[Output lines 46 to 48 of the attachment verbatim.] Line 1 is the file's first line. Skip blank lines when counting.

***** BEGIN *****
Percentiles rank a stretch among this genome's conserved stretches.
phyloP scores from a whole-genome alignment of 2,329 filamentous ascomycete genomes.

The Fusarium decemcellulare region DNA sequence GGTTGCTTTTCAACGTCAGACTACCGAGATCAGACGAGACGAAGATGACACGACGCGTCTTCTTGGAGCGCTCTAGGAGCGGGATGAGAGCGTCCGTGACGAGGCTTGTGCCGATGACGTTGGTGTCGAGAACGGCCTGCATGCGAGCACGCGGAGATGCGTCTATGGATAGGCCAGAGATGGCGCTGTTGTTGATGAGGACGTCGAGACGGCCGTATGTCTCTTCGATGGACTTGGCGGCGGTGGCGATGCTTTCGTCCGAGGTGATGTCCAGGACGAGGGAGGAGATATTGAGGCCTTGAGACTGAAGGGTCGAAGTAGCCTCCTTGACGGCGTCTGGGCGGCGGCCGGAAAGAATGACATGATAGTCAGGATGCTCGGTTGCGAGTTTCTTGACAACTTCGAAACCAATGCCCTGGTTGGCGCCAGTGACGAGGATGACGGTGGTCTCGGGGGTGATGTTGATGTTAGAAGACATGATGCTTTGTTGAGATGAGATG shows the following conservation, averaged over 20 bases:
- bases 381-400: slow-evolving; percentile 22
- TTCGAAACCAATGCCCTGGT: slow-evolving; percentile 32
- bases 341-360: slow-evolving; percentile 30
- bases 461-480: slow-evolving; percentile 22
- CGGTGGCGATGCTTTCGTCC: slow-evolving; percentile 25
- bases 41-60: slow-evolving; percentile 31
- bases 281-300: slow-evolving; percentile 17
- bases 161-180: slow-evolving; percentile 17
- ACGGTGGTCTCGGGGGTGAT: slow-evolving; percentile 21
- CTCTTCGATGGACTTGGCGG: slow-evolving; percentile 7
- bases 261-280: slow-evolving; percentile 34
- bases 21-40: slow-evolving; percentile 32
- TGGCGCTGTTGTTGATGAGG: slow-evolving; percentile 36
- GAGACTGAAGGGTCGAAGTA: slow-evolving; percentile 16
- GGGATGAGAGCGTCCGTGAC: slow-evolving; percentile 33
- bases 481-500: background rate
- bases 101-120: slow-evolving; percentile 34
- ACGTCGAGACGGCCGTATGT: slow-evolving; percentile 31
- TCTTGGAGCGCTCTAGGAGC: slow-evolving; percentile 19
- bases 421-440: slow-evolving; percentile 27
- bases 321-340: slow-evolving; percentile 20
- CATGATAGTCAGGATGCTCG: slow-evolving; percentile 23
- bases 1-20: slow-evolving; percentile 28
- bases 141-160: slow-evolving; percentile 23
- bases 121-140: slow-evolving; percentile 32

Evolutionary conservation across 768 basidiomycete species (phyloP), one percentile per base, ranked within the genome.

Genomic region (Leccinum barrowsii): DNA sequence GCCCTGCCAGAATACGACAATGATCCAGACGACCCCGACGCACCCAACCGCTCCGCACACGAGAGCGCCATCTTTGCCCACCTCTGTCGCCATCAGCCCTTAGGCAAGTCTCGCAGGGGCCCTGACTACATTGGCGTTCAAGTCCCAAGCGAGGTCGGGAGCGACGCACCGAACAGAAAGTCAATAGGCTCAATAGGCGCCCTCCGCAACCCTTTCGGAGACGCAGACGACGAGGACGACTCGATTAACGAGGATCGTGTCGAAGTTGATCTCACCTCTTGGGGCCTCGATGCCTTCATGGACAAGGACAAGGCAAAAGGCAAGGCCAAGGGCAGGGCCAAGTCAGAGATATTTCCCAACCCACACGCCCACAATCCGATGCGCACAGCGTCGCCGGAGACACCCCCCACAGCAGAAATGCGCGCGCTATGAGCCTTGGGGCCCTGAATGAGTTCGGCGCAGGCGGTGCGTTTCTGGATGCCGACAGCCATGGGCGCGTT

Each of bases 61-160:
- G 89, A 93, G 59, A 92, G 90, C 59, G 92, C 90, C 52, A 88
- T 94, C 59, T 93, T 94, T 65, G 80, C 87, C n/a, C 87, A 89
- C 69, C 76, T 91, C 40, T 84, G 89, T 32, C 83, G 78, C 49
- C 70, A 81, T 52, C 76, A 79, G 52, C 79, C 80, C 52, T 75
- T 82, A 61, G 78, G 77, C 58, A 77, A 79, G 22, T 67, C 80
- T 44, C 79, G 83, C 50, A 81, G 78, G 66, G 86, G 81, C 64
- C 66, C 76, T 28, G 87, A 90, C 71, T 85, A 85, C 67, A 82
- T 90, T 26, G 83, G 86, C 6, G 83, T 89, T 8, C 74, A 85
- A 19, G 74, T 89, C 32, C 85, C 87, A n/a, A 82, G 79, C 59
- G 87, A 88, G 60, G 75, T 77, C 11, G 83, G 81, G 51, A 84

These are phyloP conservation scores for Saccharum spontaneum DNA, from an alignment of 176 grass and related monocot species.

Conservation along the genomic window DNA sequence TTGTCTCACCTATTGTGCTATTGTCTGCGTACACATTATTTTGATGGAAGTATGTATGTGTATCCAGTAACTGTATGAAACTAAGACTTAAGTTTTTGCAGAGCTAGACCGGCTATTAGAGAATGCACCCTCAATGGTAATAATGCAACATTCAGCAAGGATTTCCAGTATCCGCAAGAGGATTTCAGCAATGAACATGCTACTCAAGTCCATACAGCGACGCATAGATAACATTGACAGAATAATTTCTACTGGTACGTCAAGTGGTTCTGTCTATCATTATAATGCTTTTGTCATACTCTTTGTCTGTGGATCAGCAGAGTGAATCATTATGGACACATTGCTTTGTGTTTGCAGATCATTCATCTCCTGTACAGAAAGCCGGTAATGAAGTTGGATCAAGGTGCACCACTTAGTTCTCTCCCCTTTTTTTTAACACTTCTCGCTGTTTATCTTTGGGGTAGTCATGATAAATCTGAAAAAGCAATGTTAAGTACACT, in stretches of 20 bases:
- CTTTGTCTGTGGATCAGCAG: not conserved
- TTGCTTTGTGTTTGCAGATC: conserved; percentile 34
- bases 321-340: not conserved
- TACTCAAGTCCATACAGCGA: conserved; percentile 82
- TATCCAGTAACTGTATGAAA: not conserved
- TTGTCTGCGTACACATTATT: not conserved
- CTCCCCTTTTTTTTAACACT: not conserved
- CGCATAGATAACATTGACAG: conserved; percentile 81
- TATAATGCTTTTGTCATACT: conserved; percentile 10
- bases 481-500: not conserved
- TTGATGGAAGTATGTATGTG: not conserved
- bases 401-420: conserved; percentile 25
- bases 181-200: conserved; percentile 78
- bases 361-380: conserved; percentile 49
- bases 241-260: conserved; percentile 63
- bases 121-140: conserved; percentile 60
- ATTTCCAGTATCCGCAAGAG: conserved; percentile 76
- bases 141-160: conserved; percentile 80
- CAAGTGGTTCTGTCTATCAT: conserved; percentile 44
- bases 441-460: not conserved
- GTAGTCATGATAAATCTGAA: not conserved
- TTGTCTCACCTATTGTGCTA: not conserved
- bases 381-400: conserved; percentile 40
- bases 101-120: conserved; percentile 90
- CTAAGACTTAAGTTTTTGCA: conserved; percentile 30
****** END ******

- bases 321-340: not conserved
- TACTCAAGTCCATACAGCGA: conserved; percentile 82
- TATCCAGTAACTGTATGAAA: not conserved